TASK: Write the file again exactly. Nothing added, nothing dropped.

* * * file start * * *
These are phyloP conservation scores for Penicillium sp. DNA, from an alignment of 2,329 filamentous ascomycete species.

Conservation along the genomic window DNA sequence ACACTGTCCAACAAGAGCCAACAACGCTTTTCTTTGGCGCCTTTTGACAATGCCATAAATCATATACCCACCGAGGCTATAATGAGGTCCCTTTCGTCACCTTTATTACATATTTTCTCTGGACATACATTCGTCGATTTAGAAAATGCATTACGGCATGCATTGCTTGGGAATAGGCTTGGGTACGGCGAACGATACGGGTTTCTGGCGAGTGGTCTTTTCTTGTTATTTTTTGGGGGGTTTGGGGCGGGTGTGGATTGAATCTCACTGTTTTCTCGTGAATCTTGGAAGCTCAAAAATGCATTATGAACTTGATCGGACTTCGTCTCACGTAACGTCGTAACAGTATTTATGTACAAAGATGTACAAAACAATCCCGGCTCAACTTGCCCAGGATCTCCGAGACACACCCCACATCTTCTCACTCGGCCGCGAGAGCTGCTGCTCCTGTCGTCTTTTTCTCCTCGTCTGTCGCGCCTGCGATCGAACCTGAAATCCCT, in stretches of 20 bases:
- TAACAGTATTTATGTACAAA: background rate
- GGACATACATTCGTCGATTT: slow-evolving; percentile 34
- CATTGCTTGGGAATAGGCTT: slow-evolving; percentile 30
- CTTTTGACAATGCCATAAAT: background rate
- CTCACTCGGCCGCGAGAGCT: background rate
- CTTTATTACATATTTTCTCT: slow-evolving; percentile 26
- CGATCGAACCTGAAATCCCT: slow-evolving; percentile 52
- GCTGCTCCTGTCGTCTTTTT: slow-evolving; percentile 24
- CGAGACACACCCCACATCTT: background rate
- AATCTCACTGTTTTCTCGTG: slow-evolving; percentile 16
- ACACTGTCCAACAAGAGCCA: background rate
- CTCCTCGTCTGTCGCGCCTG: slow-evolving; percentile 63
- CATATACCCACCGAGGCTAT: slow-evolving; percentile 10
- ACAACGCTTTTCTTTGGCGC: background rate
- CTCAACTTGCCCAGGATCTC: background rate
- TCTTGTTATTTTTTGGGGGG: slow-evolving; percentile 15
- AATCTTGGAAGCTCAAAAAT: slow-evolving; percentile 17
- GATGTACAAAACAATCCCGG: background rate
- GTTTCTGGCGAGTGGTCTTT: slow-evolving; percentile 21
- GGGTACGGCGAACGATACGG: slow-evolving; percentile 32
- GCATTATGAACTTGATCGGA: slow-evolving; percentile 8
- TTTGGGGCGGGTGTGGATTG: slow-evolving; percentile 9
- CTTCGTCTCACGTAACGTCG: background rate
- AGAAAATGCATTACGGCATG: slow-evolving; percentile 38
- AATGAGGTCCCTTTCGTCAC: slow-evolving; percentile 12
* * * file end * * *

These are phyloP conservation scores for Penicillium sp. DNA, from an alignment of 2,329 filamentous ascomycete species.

Conservation along the genomic window DNA sequence ACACTGTCCAACAAGAGCCAACAACGCTTTTCTTTGGCGCCTTTTGACAATGCCATAAATCATATACCCACCGAGGCTATAATGAGGTCCCTTTCGTCACCTTTATTACATATTTTCTCTGGACATACATTCGTCGATTTAGAAAATGCATTACGGCATGCATTGCTTGGGAATAGGCTTGGGTACGGCGAACGATACGGGTTTCTGGCGAGTGGTCTTTTCTTGTTATTTTTTGGGGGGTTTGGGGCGGGTGTGGATTGAATCTCACTGTTTTCTCGTGAATCTTGGAAGCTCAAAAATGCATTATGAACTTGATCGGACTTCGTCTCACGTAACGTCGTAACAGTATTTATGTACAAAGATGTACAAAACAATCCCGGCTCAACTTGCCCAGGATCTCCGAGACACACCCCACATCTTCTCACTCGGCCGCGAGAGCTGCTGCTCCTGTCGTCTTTTTCTCCTCGTCTGTCGCGCCTGCGATCGAACCTGAAATCCCT, in stretches of 20 bases:
- TAACAGTATTTATGTACAAA: background rate
- GGACATACATTCGTCGATTT: slow-evolving; percentile 34
- CATTGCTTGGGAATAGGCTT: slow-evolving; percentile 30
- CTTTTGACAATGCCATAAAT: background rate
- CTCACTCGGCCGCGAGAGCT: background rate
- CTTTATTACATATTTTCTCT: slow-evolving; percentile 26
- CGATCGAACCTGAAATCCCT: slow-evolving; percentile 52
- GCTGCTCCTGTCGTCTTTTT: slow-evolving; percentile 24
- CGAGACACACCCCACATCTT: background rate
- AATCTCACTGTTTTCTCGTG: slow-evolving; percentile 16
- ACACTGTCCAACAAGAGCCA: background rate
- CTCCTCGTCTGTCGCGCCTG: slow-evolving; percentile 63
- CATATACCCACCGAGGCTAT: slow-evolving; percentile 10
- ACAACGCTTTTCTTTGGCGC: background rate
- CTCAACTTGCCCAGGATCTC: background rate
- TCTTGTTATTTTTTGGGGGG: slow-evolving; percentile 15
- AATCTTGGAAGCTCAAAAAT: slow-evolving; percentile 17
- GATGTACAAAACAATCCCGG: background rate
- GTTTCTGGCGAGTGGTCTTT: slow-evolving; percentile 21
- GGGTACGGCGAACGATACGG: slow-evolving; percentile 32
- GCATTATGAACTTGATCGGA: slow-evolving; percentile 8
- TTTGGGGCGGGTGTGGATTG: slow-evolving; percentile 9
- CTTCGTCTCACGTAACGTCG: background rate
- AGAAAATGCATTACGGCATG: slow-evolving; percentile 38
- AATGAGGTCCCTTTCGTCAC: slow-evolving; percentile 12